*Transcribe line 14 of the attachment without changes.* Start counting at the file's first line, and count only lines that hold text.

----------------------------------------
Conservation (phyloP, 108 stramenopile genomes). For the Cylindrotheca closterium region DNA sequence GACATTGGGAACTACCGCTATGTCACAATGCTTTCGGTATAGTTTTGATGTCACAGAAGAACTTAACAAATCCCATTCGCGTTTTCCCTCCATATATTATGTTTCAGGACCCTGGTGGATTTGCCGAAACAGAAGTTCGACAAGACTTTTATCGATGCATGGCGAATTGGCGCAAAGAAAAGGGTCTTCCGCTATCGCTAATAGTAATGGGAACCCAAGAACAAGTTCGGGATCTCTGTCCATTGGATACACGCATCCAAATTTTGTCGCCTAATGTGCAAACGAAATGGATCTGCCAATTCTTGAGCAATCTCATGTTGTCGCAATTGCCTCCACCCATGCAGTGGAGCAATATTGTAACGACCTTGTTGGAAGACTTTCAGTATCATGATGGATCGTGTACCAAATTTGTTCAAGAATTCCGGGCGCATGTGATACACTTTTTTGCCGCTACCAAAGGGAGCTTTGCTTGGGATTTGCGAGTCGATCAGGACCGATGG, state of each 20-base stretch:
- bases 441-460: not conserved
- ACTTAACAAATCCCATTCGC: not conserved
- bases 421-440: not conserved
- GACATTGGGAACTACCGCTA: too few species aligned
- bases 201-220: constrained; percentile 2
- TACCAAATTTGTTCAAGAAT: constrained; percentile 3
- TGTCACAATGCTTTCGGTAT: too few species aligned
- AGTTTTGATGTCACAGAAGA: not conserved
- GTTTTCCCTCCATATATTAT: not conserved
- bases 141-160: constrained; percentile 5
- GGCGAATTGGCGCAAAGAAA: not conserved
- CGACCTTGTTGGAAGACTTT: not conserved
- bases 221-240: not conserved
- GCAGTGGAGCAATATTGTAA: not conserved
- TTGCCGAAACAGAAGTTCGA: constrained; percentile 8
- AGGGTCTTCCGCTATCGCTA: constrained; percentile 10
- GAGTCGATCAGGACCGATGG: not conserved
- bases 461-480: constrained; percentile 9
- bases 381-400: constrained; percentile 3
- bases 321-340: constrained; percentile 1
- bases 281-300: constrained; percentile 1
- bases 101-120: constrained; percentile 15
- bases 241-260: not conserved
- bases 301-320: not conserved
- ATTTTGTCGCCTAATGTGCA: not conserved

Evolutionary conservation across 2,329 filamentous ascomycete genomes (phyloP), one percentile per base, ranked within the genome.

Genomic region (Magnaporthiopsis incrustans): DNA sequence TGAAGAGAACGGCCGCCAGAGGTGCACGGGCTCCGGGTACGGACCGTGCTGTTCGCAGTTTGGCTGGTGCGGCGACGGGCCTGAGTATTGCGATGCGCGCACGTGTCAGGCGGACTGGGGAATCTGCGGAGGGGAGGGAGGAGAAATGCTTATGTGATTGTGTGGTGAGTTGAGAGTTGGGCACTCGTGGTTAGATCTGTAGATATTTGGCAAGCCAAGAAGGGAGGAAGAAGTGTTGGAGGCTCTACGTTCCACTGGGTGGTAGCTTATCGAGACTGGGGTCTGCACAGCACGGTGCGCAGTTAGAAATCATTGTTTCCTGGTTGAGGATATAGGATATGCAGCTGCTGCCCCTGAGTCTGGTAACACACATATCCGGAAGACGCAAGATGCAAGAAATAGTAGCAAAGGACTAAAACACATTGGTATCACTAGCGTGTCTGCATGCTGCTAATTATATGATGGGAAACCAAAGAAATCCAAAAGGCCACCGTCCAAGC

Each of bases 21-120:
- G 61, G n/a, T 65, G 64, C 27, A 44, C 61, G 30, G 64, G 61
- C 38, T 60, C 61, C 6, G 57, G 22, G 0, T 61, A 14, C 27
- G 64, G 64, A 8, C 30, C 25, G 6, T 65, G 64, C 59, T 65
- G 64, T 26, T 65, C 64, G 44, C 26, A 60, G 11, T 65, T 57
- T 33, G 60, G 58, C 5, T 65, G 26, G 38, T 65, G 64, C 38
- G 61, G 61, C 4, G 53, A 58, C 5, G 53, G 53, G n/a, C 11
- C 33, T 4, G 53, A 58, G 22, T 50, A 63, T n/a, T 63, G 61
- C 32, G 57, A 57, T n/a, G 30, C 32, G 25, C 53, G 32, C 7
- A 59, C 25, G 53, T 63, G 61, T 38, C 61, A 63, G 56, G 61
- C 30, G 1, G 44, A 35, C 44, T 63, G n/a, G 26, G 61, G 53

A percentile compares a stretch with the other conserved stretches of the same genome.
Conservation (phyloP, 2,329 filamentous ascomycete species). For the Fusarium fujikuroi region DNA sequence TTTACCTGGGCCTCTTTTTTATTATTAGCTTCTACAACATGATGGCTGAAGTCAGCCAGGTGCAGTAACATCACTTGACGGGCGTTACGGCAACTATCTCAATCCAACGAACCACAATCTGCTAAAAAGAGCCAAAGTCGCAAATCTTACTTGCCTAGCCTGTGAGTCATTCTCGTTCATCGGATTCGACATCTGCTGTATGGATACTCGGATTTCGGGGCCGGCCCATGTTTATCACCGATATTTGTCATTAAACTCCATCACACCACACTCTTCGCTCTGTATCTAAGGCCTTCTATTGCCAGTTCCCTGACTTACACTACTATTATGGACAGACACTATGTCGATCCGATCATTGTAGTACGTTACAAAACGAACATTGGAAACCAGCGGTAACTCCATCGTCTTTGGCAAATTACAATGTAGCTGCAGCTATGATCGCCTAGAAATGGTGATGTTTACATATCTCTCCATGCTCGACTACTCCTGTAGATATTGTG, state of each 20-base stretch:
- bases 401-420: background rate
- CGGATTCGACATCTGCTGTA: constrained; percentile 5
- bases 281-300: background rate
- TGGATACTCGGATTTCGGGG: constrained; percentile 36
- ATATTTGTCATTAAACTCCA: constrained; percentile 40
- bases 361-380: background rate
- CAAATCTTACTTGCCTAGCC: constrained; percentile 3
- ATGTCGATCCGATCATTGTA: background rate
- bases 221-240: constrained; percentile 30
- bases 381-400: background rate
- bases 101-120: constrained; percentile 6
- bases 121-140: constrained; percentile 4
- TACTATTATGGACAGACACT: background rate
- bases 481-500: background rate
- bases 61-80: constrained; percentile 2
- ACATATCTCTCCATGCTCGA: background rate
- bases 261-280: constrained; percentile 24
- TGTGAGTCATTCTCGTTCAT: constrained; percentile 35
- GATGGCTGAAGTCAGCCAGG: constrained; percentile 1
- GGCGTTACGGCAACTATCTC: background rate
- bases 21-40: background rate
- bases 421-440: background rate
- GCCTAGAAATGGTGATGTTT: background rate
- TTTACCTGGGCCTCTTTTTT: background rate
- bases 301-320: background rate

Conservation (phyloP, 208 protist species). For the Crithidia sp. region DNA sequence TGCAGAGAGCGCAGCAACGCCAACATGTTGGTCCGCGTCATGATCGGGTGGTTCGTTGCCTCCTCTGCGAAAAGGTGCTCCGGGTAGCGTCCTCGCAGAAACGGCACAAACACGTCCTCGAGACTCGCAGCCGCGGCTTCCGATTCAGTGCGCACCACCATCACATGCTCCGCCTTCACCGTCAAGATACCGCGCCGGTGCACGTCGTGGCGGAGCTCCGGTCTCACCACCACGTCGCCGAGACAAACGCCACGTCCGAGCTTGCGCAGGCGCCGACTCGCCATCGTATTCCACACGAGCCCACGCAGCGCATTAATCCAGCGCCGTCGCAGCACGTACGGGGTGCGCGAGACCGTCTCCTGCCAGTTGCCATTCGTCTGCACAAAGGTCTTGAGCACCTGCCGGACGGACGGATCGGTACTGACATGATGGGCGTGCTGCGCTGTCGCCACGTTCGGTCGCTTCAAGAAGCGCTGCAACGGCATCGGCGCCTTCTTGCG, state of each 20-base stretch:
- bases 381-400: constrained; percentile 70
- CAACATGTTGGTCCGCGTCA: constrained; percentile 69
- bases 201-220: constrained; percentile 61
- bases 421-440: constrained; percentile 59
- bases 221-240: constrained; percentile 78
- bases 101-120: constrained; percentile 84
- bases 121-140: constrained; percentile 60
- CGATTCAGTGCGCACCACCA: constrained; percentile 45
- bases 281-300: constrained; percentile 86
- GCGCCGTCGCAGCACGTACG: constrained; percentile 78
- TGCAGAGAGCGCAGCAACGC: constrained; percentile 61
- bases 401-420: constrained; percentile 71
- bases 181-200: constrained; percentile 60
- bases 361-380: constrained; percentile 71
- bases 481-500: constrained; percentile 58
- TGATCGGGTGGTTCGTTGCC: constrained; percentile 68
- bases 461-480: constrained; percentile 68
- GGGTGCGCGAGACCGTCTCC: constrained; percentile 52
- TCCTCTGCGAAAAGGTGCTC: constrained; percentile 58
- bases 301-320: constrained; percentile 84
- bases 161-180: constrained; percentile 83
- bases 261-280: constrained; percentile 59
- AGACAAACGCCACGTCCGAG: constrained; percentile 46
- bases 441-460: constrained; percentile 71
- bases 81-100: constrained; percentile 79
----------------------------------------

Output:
- bases 221-240: not conserved